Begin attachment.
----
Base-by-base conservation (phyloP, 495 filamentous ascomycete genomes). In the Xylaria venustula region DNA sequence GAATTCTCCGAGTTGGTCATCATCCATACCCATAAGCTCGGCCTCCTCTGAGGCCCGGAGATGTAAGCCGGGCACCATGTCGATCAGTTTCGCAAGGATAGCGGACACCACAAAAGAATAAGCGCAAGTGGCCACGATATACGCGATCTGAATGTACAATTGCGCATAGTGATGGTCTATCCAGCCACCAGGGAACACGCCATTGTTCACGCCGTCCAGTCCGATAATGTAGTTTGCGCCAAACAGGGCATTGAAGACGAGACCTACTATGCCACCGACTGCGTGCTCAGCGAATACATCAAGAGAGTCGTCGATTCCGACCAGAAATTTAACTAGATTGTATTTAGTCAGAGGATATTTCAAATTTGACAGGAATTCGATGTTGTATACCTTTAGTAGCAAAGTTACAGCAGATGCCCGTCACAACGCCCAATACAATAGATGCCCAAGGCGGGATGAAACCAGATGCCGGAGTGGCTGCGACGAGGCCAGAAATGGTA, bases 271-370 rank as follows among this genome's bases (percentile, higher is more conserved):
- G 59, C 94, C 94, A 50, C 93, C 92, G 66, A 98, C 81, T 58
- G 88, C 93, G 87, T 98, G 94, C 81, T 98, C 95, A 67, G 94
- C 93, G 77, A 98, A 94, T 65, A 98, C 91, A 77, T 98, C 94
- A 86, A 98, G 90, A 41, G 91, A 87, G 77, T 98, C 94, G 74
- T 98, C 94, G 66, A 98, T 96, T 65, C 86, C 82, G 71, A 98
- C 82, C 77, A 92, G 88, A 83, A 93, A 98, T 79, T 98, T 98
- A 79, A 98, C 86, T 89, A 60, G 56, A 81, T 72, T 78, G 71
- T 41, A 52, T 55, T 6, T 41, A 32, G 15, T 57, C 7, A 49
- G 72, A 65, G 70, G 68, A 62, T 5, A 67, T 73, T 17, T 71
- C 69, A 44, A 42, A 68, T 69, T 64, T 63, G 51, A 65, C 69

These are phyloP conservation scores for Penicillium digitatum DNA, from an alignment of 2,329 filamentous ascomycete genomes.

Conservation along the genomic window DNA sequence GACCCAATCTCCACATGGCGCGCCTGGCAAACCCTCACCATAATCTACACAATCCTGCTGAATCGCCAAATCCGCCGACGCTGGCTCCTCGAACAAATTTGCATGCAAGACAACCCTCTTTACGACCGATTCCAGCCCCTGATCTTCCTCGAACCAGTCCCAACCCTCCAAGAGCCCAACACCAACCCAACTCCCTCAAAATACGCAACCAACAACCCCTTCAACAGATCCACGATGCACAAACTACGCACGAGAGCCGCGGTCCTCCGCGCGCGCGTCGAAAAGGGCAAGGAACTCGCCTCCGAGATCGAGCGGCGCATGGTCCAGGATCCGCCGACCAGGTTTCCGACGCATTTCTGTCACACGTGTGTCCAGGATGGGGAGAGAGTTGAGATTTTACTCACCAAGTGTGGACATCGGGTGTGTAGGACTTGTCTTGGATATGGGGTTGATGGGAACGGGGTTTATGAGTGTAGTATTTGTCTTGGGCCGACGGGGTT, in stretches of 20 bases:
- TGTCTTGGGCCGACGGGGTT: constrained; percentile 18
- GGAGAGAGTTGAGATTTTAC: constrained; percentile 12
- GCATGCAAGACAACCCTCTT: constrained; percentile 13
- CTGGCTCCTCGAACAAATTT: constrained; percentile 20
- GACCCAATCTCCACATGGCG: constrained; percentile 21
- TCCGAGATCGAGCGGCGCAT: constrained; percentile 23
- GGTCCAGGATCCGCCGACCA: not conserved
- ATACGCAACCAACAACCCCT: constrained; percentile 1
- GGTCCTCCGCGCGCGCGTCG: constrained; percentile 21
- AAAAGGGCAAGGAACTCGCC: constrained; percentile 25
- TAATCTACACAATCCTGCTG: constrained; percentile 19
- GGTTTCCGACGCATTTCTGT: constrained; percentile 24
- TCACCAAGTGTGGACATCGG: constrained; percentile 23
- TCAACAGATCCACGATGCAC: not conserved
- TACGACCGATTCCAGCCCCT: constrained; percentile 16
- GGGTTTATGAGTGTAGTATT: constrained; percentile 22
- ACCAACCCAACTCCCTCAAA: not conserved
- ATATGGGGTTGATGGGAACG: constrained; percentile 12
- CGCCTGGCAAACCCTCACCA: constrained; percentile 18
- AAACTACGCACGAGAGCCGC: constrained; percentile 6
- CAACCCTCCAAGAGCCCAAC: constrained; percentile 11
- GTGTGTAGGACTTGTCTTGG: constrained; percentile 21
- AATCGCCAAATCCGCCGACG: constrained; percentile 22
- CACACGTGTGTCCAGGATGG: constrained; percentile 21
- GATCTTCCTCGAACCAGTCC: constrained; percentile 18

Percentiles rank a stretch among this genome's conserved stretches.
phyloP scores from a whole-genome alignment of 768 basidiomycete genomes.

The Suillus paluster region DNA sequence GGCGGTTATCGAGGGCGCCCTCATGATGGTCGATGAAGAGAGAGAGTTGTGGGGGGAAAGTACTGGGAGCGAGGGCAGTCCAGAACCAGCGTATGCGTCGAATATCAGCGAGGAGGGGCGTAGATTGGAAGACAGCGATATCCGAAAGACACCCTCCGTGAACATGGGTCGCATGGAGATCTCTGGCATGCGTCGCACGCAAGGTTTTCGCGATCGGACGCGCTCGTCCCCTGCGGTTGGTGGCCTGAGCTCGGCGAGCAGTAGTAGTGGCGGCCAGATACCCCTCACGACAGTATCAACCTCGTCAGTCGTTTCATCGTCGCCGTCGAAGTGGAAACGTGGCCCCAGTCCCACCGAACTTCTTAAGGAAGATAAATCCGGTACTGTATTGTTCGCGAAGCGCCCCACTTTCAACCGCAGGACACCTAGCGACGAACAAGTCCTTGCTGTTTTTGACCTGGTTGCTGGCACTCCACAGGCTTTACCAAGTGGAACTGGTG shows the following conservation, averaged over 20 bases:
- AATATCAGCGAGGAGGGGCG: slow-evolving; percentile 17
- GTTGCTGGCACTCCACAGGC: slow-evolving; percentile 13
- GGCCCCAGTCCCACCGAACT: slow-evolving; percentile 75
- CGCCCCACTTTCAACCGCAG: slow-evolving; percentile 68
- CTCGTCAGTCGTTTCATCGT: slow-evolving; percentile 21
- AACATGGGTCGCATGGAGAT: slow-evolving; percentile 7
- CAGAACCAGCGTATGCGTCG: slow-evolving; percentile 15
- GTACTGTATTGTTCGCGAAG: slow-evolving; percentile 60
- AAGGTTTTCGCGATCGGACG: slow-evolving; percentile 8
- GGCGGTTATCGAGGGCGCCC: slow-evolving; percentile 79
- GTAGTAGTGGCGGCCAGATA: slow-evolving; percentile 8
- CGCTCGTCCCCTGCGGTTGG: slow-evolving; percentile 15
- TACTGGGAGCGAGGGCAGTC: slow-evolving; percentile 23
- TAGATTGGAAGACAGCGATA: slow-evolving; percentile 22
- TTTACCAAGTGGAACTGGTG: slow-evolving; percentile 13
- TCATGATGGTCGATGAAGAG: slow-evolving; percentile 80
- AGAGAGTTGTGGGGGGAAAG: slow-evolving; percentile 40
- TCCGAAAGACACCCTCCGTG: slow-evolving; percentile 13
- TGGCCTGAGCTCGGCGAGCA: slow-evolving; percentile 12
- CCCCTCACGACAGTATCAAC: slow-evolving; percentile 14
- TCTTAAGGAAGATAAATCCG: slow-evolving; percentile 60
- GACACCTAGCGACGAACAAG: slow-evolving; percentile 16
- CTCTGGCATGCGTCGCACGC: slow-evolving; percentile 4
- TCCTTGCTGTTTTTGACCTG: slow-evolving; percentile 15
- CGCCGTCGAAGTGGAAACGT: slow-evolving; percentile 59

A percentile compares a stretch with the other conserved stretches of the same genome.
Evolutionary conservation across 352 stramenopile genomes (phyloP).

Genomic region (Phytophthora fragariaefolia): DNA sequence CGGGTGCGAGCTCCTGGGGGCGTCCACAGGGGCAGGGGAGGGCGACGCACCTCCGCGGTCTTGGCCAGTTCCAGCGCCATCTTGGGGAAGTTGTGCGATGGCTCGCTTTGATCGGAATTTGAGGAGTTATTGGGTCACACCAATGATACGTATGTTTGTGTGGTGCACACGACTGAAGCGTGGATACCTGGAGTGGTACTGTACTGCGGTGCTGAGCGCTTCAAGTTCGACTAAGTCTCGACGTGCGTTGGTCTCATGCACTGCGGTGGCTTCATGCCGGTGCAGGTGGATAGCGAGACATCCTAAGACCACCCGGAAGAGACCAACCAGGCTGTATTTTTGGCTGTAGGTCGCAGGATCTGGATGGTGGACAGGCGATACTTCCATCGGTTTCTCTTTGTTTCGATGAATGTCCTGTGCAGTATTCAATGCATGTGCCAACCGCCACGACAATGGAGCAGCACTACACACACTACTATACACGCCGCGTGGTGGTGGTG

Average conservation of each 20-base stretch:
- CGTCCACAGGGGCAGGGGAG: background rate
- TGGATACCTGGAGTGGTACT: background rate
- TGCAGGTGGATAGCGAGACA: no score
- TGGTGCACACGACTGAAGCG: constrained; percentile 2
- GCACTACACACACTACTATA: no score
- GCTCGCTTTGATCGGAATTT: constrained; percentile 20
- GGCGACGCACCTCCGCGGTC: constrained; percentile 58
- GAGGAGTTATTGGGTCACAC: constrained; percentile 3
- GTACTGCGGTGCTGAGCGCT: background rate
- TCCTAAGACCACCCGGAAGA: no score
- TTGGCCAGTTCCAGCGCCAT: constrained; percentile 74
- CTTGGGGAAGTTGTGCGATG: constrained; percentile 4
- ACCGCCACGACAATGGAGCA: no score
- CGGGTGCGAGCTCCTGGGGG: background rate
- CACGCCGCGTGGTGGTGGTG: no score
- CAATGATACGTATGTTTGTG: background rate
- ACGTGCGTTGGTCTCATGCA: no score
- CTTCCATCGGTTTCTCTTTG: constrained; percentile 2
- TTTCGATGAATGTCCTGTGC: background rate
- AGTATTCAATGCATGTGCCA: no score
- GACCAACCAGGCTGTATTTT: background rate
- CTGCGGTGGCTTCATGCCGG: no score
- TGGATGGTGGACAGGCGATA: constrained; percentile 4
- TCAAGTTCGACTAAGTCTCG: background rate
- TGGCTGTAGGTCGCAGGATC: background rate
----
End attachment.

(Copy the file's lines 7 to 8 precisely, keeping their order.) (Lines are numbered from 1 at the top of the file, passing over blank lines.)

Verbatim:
- C 82, C 77, A 92, G 88, A 83, A 93, A 98, T 79, T 98, T 98
- A 79, A 98, C 86, T 89, A 60, G 56, A 81, T 72, T 78, G 71